"12. The disease of a lugubrious face. Those glum and dour persons who think that to be serious we have to put on a face of melancholy and severity, and treat others – especially those we consider our inferiors – with rigour, brusqueness and arrogance. In fact, a show of severity and sterile pessimism are frequently symptoms of fear and insecurity." 
The increasing turn toward hierarchy within the university has itself both exposed and expanded this disease.  It is one born of fear and of arrogance.  It is the first step toward exploitation, and an essential ingredient in the process of dehumanization that has marked the progress of the large university at the start of this century. How many administrators manage through crisis, how deep do cultures of pessimism run?  We have all been aware of the use of pessimism, even at the decanal and associate dean level, as a tool for managing discussion and forcing decision-making on artificial terms. Artificial in the sense that challenges are always constructed pessimistically in ways that permit no consideration of alternatives other than those that vest authority to wither an institution away at the discretion of decision makers "in the know" and who share information selectively and in the service of their agendas. How many of us have not been the subject of Potemkin Village discussions grounded in the operational premise that "the sky is falling". But it is in the cultivation of hierarchy, especially among the petty nobility that constitutes the "gentry" of colleges within universities that this sin is often and most grievously manifested--with the complicity of those senior administrators who view this as an acceptable technique of managing inferiors.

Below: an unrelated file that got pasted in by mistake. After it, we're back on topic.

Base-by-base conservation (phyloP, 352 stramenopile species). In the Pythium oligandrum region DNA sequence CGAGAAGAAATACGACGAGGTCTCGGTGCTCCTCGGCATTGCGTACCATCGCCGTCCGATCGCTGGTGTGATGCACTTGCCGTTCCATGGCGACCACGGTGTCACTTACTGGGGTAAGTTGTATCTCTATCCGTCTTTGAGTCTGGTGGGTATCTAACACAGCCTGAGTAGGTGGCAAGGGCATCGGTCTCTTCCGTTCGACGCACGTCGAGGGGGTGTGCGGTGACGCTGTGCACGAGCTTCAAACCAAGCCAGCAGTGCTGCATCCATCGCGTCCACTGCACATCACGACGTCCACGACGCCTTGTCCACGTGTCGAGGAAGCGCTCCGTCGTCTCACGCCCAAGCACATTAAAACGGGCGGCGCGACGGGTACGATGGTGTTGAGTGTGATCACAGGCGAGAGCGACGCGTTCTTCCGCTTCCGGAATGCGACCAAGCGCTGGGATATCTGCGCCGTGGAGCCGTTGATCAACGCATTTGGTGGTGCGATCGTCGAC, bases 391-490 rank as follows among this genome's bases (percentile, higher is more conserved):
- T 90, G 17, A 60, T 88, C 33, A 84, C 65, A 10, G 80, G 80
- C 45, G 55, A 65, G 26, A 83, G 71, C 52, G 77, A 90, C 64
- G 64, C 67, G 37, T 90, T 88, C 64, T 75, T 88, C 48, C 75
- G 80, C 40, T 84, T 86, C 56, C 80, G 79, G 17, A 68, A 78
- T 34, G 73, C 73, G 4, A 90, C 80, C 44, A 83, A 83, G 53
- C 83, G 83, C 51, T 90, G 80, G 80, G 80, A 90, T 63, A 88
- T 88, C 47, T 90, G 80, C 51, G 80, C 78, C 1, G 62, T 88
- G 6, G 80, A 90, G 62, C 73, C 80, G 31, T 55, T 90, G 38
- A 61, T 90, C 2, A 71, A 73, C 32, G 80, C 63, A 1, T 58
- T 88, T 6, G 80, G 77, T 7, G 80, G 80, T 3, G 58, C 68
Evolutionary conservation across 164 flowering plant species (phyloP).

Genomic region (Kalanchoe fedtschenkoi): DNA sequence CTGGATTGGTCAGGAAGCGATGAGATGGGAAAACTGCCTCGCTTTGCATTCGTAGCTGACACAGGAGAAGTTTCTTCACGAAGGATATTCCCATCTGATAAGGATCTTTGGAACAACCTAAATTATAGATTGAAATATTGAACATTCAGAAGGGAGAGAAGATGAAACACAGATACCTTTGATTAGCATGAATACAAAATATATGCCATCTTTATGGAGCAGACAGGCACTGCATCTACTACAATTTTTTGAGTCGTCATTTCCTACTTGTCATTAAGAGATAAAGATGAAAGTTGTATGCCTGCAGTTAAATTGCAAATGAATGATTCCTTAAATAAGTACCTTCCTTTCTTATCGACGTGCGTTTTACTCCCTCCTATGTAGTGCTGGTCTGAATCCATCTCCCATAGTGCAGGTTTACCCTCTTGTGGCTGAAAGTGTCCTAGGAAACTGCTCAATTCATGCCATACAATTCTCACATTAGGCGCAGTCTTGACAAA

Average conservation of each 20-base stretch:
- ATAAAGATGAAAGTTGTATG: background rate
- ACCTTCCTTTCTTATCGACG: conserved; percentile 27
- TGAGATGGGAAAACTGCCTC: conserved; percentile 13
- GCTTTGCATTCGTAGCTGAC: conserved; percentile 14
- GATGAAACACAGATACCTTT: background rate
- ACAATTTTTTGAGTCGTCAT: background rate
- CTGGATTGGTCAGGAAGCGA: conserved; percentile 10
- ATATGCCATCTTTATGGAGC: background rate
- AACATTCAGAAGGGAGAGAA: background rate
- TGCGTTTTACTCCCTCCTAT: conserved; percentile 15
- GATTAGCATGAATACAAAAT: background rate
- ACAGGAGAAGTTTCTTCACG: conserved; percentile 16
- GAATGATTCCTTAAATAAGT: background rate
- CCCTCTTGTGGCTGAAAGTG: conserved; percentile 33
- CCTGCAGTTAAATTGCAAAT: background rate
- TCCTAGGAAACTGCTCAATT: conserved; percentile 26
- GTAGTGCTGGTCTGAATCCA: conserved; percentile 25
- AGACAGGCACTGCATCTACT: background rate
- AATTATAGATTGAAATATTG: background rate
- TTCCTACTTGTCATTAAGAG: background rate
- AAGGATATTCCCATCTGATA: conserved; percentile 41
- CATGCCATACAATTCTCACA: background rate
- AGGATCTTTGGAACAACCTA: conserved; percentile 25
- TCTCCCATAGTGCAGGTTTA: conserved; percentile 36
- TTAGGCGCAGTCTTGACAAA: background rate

"13. The disease of hoarding. When an apostle tries to fill an existential void in his heart by accumulating material goods, not out of need but only in order to feel secure. The fact is that we are not able to bring material goods with us, since “the winding sheet does not have pockets”, and all our earthly treasures – even if they are gifts – will never be able to fill that void; instead, they will only make it deeper and more demanding."  
At the university, the disease of hoarding usually manifests itself through empire building--either through great physical works (the construction of buildings or other objects that may immortalize its builders) or in the reshaping of a department or college, or the university itself, to suit the vanity of the builder. Few at the university speak of the responsibility to educate, or facilitate the advancement of knowledge as such; they speak instead to the rewards of that mission.  And for administrators for the perks that come with such work--the pay, the office, the control. The hoarding of power and its rewards--the insiders' meetings, the clubby circles of power, the power to exclude; all of these are manifestations of hoarding that may not be counted by the number of houses or the richness of the clothing worn or of the cars driven, but of the hoarding of effective control.  Yet Francis reminds us that posterity belongs to those who advance knowledge and disseminate it well to future generations--administrative empire builders are forgotten almost before their farewell dinners are over.   

"14. The disease of closed circles, where belonging to a clique becomes more powerful than belonging to the Body and, in some circumstances, to Christ himself. This disease too always begins with good intentions, but with the passing of time it enslaves its members and becomes a cancer which threatens the harmony of the Body and causes immense evil – scandals – especially to our weaker brothers and sisters."